This morning, amidst camera flashbulbs and television cameras in an enormous white tent on the National Mall, with President Barack Obama presiding, former First Lady Laura Bush, Smithsonian Secretary G. Wayne Clough, museum director Lonnie Bunch and others took part in a milestone moment in Smithsonian history. After a five-second countdown shouted in unison by the jubilant crowd, the assembled dignitaries plunged their shovels into a small rectangle of dirt, marking the groundbreaking for the 19th museum of the Smithsonian Institution: the National Museum of African-American History and Culture.
President Obama spoke moments before the ground was broken, praising the efforts of those responsible for the museum. "This day has been a long time coming," he said. "We will preserve within these walls the history of a people who, in the words of Dr. Martin Luther King, 'injected new meaning and dignity into the veins of civilization.' We will remember their stories."
The ceremony that preceded the groundbreaking featured stirring speeches by notables such as civil rights leader and Georgia Representative John Lewis, Kansas Governor Sam Brownback and others. There were inspirational performances by opera singer Denyce Graves, baritone Thomas Hampson, jazz pianist Jason Moran and the U.S. Navy Band.
Clip from the Smithsonian Channel's "Museum in the Making" special program:
Once the thousands of folding chairs are hauled away and the tent broken down, construction teams will begin the work of building a new museum that will tell a new strand of the American story to the public. Bunch and others will continue seeking out artifacts and curating exhibitions, adding to the more than 25,000 pieces they have already collected since 2005, when he was named director. Once it is completed in 2015, the museum will tell generations the story of the African-American struggle for freedom.
"Millions of visitors will stand where we stand long after we're gone," Obama said. "When our children look at Harriet Tubman's shawl, or Nat Turner's bible, or the plane flown by the Tuskegee airmen, I don't want them to be seen as figures somehow larger than life—I want them to see how ordinary Americans can do extraordinary things, how men and women just like them had the courage and the determination to right a wrong."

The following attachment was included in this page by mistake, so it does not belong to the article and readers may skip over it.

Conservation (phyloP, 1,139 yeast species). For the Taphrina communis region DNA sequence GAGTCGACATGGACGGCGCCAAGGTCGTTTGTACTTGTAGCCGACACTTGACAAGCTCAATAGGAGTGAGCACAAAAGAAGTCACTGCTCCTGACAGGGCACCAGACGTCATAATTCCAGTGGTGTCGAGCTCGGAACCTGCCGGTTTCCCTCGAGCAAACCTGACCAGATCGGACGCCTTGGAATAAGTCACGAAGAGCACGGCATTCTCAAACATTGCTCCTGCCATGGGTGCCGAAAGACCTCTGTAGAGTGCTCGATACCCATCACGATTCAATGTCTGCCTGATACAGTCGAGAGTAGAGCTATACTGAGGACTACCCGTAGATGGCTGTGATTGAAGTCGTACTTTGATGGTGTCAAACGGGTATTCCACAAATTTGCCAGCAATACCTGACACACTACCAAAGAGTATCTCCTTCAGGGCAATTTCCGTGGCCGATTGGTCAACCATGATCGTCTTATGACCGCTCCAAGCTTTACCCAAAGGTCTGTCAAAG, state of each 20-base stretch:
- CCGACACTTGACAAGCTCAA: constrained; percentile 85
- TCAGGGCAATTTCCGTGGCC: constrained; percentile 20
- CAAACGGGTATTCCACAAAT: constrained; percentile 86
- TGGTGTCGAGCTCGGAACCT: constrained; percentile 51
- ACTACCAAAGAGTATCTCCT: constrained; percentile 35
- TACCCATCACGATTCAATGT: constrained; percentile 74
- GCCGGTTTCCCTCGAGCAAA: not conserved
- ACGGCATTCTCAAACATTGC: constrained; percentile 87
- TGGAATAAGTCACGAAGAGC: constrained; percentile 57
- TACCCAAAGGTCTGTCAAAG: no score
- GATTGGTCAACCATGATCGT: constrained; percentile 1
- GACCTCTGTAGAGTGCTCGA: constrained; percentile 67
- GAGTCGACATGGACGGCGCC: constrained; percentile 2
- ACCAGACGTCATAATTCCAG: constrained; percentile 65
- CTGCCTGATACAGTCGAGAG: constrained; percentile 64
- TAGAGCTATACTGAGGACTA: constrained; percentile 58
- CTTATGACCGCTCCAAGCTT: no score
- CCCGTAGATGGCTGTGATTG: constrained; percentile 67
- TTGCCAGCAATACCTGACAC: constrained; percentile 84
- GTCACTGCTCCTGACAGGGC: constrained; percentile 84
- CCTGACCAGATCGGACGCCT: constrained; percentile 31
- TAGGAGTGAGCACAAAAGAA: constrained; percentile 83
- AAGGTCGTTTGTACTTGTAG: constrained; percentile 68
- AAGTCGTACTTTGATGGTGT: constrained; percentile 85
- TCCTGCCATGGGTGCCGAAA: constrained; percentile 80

Museum Director Lonnie Bunch echoed Obama's call for the museum to illustrate the multifaceted history of African-Americans, from slavery through the present. "It must tell the unvarnished truth. This will be a museum with moments that make one cry, or ponder the pain of slavery and segregation," he said. "It will also be a museum that soars on the resiliency of a people, and will illuminate the joy and the belief in the promise of America that has shaped this community."
Creation of the museum began with passage of a congressional act in 2003. The building will be located on Constitution Avenue between 14th and 15th streets, just beside the Washington Monument and the American History Museum, and within eyesight of the Lincoln Memorial, where Dr. Martin Luther King, Jr. made his powerful "I Have a Dream" speech on August 28, 1963. "What a magnificent location, and view, with powerful symbolism," the Smithsonian's Secretary G. Wayne Clough said. "It's a fitting home for this museum, invoking the indelible threads that connect the fabric of African-American stories to the American tapestry."
The building itself is designed by a team including award-winning architect David Adjaye, who was selected in April 2009 by a jury chaired by Bunch. The unique design includes a three-tiered copper-coated "corona," which will house the main gallery spaces, along with a "porch," which will serve as the entrance that connects the museum to the surrounding Mall. "The form of the building suggests a very upward mobility," Adjaye said in an interview in this month's issue of Smithsonian. "It brings that sense that this is not a story about past trauma. It’s not a story of a people that were taken down, but actually a people that overcame."
The museum will feature exhibitions on African-American culture, community and history, starting with the Middle Passage and continuing through slavery, Reconstruction, the civil rights era, the Harlem Renaissance and into the 21st century. Notable artifacts already in the museum's collections include Emmett Till's casket, a Jim Crow-era segregated railway car, a vintage Tuskegee plane and Chuck Berry's red Cadillac convertible.
President Obama is confident that these artifacts and the exhibitions will not just serve as history lessons, but also motivate future generations to struggle against injustice and continue striving for equality. "The museum will do more than simply keep these memories alive," he said. "It should stand as proof that the most important things in life rarely come quickly or easily. It should remind us that although we have yet to reach the mountaintop, we cannot stop trying."